Malcom: Yeah, we're just by buffer size. We're all we're doing is saying, Hey computer, we're giving you this much time to think before you give a sound. Like take this, you know, 256 samples, to, to think and then gimme the audio kind of thing. So the low, lower, that is more immediately you're gonna get audio.
Benedikt: Yep. That's it. So lower breaths size and get low latency figure. Just figure out how to record without or with lowest um, LA latency,
Malcom: Yes, as low as you can. Um, the only thing I'll add to this is that some people seem to be more sensitive than others to being able to play at different buffer sizes, like 2 56. For me, I can get the feel for that no problem. Um, where it really seems to bother some people and you just need to get it shorter. Um, so I guess experiment and, and just figure out what's, what's possible for you or your musician. Um, and if you just can't get it low enough that it's gonna, Like you just, you know, anything higher, 2 56 is probably problematic. Would you agree Benny?
Benedikt: Yeah, a rule of thumb base. I think, um, as long as the resulting latency, the milliseconds is like one digits, you should be fine. If it's like 10 milliseconds plus, that's where we start to hear latency. So I think 11 or something is the, the. The point where humans can actually hear the time difference. I think if, if it's below 11, uh, we can't really hear it. We can hear a phasing if we hear two things simultaneously, but we can't really hear a delay. I think 10 or 11 is the, the, the spot there. So technically if, if the resulting latency is like seven, eight milliseconds or whatever, you should be fine. If you can get it lower than that, perfect. But if it's two digits, you're probably, it's probably too high. You're probably gonna hear or feel a latency so you can get a feel for that. It's kind of difficult. You want to hear the guitar at the moment, you hit the string and not like later.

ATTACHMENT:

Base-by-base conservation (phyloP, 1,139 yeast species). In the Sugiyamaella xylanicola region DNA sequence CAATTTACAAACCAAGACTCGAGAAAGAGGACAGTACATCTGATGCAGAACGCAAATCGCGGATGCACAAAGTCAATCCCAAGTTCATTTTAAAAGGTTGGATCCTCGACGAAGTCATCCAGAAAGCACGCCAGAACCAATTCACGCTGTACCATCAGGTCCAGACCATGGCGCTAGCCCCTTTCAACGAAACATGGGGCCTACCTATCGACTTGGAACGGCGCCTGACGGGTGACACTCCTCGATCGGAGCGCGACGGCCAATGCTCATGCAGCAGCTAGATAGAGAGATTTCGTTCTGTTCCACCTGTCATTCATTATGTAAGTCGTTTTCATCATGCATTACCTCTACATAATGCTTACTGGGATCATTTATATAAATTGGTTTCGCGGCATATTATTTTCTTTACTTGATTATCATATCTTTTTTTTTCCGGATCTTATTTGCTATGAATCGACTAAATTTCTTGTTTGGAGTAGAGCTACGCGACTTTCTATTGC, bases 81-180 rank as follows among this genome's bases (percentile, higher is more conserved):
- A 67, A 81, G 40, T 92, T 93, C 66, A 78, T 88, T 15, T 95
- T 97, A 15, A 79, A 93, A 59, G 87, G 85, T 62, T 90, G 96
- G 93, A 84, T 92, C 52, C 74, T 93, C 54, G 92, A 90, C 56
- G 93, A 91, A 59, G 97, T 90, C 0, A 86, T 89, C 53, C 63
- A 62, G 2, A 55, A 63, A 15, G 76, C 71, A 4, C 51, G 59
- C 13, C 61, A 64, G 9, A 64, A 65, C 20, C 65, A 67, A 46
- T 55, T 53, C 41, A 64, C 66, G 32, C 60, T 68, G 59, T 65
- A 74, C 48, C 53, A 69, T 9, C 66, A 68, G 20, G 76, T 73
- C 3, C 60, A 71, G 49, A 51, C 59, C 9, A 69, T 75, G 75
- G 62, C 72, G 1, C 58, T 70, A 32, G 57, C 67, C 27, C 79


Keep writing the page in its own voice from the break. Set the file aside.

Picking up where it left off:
Malcom: Yeah. Yeah. So if, if you can't get your computer to that point, it kind of means you're, you're underpowered on the computer side, or you've just got too much processing happening in the session or elsewhere. You know, you could have other programs that are just. Feeding your computer. Um, or, or like maybe you're using mini drums that are pretty extensive and you know, there's, there's things like track freeze or rendering them down, um, where you can kind of eliminate that plugin from needing to be in there in the session while you're recording. Um, so there's ways to get around it. My first computer was really not up to the task of being a studio computer, but I made it work. So just , there's, there's probably a way to make it happen.
Benedikt: absolutely. And I think that, This is a problem with the advice that I often give, uh, to have templates for everything. I mean, I'm still, this advice is still good and I, I really believe in having, um, session templates with your favorite plugins and all of that. But I also have different plugins, uh, different templates for recording and mixing, for example, because if I were to use my mixing template to record, I would've to go and deactivate all kinds of plugins because with the default setting that I have there, I wouldn't be able to get the latency low enough just because I have my limiter on the master bus. And that alone is, Hundred milliseconds or whatever, uh, delay and then all these things. So I have a separate tracking template that. All like zero latency plugins and, and it's, it's like ready to go to track. And if people are co, for example, if people watch my, uh, template overview video that I have, if you're on my email list, you know what I'm talking about. I have a free video where I show my mixing template and walk you through all those things. If you copy that setup, it's great, but if you copy that and use that as your default production template, you're gonna struggle because it's full of like plugins and buses and processing and there's no way you can just track into that. So you, you should make a, a second version. With all the plugins, disabled, basically.